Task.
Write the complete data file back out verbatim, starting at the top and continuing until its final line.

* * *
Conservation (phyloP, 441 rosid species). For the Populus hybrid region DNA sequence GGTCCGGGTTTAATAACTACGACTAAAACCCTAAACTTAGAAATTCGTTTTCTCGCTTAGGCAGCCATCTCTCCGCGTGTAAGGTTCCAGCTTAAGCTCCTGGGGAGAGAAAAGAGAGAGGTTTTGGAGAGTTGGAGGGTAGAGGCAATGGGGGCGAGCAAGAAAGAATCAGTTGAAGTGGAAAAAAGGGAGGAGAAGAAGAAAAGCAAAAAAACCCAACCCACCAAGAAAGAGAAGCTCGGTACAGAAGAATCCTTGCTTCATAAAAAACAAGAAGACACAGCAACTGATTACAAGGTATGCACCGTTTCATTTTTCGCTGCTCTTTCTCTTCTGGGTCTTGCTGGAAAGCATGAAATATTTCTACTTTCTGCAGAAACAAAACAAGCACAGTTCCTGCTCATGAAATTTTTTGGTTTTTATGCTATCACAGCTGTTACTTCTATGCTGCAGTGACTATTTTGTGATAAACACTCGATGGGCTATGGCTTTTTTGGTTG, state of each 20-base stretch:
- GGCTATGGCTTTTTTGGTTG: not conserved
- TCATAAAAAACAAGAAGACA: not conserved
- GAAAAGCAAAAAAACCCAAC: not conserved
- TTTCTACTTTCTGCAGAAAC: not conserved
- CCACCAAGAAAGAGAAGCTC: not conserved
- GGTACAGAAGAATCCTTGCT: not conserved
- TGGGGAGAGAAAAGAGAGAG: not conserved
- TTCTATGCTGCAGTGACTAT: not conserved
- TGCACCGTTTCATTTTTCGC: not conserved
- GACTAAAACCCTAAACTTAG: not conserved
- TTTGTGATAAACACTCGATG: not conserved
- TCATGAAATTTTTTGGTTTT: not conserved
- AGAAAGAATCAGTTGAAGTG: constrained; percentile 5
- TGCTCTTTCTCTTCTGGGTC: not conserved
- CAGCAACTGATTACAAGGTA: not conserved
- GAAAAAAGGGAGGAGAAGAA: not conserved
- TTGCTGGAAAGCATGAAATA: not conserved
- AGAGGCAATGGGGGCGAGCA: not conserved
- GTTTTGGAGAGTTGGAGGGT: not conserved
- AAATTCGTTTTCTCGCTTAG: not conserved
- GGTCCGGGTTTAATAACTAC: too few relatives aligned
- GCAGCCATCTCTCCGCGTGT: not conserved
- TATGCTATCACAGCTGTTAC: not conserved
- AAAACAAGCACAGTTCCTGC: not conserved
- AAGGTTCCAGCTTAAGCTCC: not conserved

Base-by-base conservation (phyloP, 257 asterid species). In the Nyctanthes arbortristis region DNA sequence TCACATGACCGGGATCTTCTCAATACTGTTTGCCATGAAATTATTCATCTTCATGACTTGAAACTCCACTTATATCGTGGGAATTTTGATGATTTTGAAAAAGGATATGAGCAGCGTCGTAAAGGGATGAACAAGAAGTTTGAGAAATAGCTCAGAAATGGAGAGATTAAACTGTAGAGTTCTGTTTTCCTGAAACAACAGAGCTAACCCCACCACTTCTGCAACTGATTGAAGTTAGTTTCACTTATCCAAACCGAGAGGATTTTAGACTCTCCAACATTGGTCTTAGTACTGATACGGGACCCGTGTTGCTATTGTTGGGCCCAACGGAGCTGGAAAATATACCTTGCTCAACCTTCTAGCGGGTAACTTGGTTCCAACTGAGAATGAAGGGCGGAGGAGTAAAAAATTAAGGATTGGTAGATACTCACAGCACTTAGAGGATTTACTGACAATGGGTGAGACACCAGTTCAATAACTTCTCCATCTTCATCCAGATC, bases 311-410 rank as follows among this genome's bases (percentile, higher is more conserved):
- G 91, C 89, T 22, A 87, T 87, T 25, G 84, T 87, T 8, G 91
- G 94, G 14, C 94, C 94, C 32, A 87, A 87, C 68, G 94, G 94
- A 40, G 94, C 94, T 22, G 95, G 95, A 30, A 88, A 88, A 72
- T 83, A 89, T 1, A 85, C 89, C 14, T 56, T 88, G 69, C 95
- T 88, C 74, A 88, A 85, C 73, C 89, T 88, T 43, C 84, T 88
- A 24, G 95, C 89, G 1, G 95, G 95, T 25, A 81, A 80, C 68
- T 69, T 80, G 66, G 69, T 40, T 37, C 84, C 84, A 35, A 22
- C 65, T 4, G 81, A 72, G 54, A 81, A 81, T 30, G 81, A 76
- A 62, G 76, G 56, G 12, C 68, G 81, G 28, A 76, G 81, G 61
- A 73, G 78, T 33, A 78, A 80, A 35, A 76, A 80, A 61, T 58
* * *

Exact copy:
Conservation (phyloP, 441 rosid species). For the Populus hybrid region DNA sequence GGTCCGGGTTTAATAACTACGACTAAAACCCTAAACTTAGAAATTCGTTTTCTCGCTTAGGCAGCCATCTCTCCGCGTGTAAGGTTCCAGCTTAAGCTCCTGGGGAGAGAAAAGAGAGAGGTTTTGGAGAGTTGGAGGGTAGAGGCAATGGGGGCGAGCAAGAAAGAATCAGTTGAAGTGGAAAAAAGGGAGGAGAAGAAGAAAAGCAAAAAAACCCAACCCACCAAGAAAGAGAAGCTCGGTACAGAAGAATCCTTGCTTCATAAAAAACAAGAAGACACAGCAACTGATTACAAGGTATGCACCGTTTCATTTTTCGCTGCTCTTTCTCTTCTGGGTCTTGCTGGAAAGCATGAAATATTTCTACTTTCTGCAGAAACAAAACAAGCACAGTTCCTGCTCATGAAATTTTTTGGTTTTTATGCTATCACAGCTGTTACTTCTATGCTGCAGTGACTATTTTGTGATAAACACTCGATGGGCTATGGCTTTTTTGGTTG, state of each 20-base stretch:
- GGCTATGGCTTTTTTGGTTG: not conserved
- TCATAAAAAACAAGAAGACA: not conserved
- GAAAAGCAAAAAAACCCAAC: not conserved
- TTTCTACTTTCTGCAGAAAC: not conserved
- CCACCAAGAAAGAGAAGCTC: not conserved
- GGTACAGAAGAATCCTTGCT: not conserved
- TGGGGAGAGAAAAGAGAGAG: not conserved
- TTCTATGCTGCAGTGACTAT: not conserved
- TGCACCGTTTCATTTTTCGC: not conserved
- GACTAAAACCCTAAACTTAG: not conserved
- TTTGTGATAAACACTCGATG: not conserved
- TCATGAAATTTTTTGGTTTT: not conserved
- AGAAAGAATCAGTTGAAGTG: constrained; percentile 5
- TGCTCTTTCTCTTCTGGGTC: not conserved
- CAGCAACTGATTACAAGGTA: not conserved
- GAAAAAAGGGAGGAGAAGAA: not conserved
- TTGCTGGAAAGCATGAAATA: not conserved
- AGAGGCAATGGGGGCGAGCA: not conserved
- GTTTTGGAGAGTTGGAGGGT: not conserved
- AAATTCGTTTTCTCGCTTAG: not conserved
- GGTCCGGGTTTAATAACTAC: too few relatives aligned
- GCAGCCATCTCTCCGCGTGT: not conserved
- TATGCTATCACAGCTGTTAC: not conserved
- AAAACAAGCACAGTTCCTGC: not conserved
- AAGGTTCCAGCTTAAGCTCC: not conserved

Base-by-base conservation (phyloP, 257 asterid species). In the Nyctanthes arbortristis region DNA sequence TCACATGACCGGGATCTTCTCAATACTGTTTGCCATGAAATTATTCATCTTCATGACTTGAAACTCCACTTATATCGTGGGAATTTTGATGATTTTGAAAAAGGATATGAGCAGCGTCGTAAAGGGATGAACAAGAAGTTTGAGAAATAGCTCAGAAATGGAGAGATTAAACTGTAGAGTTCTGTTTTCCTGAAACAACAGAGCTAACCCCACCACTTCTGCAACTGATTGAAGTTAGTTTCACTTATCCAAACCGAGAGGATTTTAGACTCTCCAACATTGGTCTTAGTACTGATACGGGACCCGTGTTGCTATTGTTGGGCCCAACGGAGCTGGAAAATATACCTTGCTCAACCTTCTAGCGGGTAACTTGGTTCCAACTGAGAATGAAGGGCGGAGGAGTAAAAAATTAAGGATTGGTAGATACTCACAGCACTTAGAGGATTTACTGACAATGGGTGAGACACCAGTTCAATAACTTCTCCATCTTCATCCAGATC, bases 311-410 rank as follows among this genome's bases (percentile, higher is more conserved):
- G 91, C 89, T 22, A 87, T 87, T 25, G 84, T 87, T 8, G 91
- G 94, G 14, C 94, C 94, C 32, A 87, A 87, C 68, G 94, G 94
- A 40, G 94, C 94, T 22, G 95, G 95, A 30, A 88, A 88, A 72
- T 83, A 89, T 1, A 85, C 89, C 14, T 56, T 88, G 69, C 95
- T 88, C 74, A 88, A 85, C 73, C 89, T 88, T 43, C 84, T 88
- A 24, G 95, C 89, G 1, G 95, G 95, T 25, A 81, A 80, C 68
- T 69, T 80, G 66, G 69, T 40, T 37, C 84, C 84, A 35, A 22
- C 65, T 4, G 81, A 72, G 54, A 81, A 81, T 30, G 81, A 76
- A 62, G 76, G 56, G 12, C 68, G 81, G 28, A 76, G 81, G 61
- A 73, G 78, T 33, A 78, A 80, A 35, A 76, A 80, A 61, T 58